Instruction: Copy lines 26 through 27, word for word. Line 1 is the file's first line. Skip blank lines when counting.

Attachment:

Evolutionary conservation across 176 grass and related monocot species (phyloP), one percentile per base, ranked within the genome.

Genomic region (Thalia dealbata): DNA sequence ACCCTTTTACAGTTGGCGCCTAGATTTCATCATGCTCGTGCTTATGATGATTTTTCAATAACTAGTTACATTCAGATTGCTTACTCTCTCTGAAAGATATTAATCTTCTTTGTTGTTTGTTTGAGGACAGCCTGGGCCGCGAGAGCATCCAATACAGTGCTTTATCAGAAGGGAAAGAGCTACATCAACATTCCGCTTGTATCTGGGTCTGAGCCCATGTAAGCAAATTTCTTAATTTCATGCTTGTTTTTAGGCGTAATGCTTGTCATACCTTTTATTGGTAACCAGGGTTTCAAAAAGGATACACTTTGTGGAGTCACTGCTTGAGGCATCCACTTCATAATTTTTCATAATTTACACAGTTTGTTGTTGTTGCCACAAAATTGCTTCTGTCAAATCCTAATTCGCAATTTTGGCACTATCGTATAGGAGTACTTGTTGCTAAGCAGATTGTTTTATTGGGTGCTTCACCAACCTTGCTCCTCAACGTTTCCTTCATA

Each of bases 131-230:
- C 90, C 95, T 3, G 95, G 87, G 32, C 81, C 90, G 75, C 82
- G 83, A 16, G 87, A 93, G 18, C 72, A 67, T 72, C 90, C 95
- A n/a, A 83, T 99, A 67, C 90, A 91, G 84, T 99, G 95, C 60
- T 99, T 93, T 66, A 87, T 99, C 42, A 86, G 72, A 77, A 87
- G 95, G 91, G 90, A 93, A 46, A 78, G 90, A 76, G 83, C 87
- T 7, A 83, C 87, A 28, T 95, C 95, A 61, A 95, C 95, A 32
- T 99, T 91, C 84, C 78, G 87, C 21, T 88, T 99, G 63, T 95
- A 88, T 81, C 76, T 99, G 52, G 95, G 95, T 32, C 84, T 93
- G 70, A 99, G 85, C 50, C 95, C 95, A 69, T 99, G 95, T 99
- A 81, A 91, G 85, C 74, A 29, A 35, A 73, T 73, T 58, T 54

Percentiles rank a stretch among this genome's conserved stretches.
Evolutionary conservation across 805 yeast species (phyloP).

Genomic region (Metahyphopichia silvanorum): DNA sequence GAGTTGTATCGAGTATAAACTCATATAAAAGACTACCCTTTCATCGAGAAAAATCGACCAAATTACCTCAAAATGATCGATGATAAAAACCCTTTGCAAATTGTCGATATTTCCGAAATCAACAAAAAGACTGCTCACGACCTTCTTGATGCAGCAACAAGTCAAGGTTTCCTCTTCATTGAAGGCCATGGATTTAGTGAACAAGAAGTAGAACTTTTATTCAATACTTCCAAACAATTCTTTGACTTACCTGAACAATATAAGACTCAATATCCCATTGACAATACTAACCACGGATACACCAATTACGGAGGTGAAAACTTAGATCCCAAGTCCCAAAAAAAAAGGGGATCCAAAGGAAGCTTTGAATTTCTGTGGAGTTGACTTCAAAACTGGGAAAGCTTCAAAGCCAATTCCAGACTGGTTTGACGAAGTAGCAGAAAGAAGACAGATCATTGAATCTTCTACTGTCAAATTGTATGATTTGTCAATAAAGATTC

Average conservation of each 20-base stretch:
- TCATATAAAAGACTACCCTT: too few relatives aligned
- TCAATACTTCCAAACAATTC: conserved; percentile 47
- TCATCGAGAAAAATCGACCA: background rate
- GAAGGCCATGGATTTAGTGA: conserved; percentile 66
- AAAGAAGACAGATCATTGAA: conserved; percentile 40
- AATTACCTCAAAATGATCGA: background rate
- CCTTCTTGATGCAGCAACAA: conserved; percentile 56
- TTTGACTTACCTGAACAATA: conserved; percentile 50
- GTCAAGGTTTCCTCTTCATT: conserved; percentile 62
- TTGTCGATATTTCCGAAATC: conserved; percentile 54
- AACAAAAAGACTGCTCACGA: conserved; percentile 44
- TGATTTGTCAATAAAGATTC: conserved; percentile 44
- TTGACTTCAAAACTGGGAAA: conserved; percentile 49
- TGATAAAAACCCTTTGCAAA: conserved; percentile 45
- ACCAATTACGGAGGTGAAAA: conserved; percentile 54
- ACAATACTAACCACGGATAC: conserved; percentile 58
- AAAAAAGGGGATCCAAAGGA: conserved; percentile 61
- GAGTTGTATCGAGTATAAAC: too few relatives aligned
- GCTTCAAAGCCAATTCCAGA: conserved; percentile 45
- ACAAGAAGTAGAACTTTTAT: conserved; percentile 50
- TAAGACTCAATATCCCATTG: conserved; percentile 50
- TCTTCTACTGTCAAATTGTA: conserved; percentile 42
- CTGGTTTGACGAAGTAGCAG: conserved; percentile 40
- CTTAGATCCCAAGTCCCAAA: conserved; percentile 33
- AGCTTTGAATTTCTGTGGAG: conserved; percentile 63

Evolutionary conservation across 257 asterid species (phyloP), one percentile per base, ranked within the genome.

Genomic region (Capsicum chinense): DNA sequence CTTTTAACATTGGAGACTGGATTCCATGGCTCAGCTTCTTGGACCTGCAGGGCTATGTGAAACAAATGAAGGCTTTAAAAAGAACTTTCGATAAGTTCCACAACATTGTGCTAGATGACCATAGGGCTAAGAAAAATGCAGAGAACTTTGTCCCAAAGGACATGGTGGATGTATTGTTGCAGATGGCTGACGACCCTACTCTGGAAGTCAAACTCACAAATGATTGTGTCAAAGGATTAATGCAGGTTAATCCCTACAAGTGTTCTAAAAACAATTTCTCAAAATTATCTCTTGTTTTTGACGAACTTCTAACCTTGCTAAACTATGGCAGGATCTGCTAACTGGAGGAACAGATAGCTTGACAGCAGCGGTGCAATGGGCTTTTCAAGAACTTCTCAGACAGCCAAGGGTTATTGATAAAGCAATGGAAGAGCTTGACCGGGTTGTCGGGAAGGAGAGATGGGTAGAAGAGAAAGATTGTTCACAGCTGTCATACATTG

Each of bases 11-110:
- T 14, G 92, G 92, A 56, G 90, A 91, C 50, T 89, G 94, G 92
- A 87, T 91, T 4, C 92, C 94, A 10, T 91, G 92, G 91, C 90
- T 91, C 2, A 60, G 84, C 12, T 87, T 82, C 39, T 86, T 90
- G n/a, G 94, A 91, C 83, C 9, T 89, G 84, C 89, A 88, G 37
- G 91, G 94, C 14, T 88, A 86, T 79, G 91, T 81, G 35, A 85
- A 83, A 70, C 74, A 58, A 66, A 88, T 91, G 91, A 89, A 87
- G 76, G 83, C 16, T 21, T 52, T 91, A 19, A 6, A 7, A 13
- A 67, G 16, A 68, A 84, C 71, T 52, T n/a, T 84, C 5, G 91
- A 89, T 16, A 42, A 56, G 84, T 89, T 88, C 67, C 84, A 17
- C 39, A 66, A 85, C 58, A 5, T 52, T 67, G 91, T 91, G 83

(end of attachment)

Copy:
- GTCAAGGTTTCCTCTTCATT: conserved; percentile 62
- TTGTCGATATTTCCGAAATC: conserved; percentile 54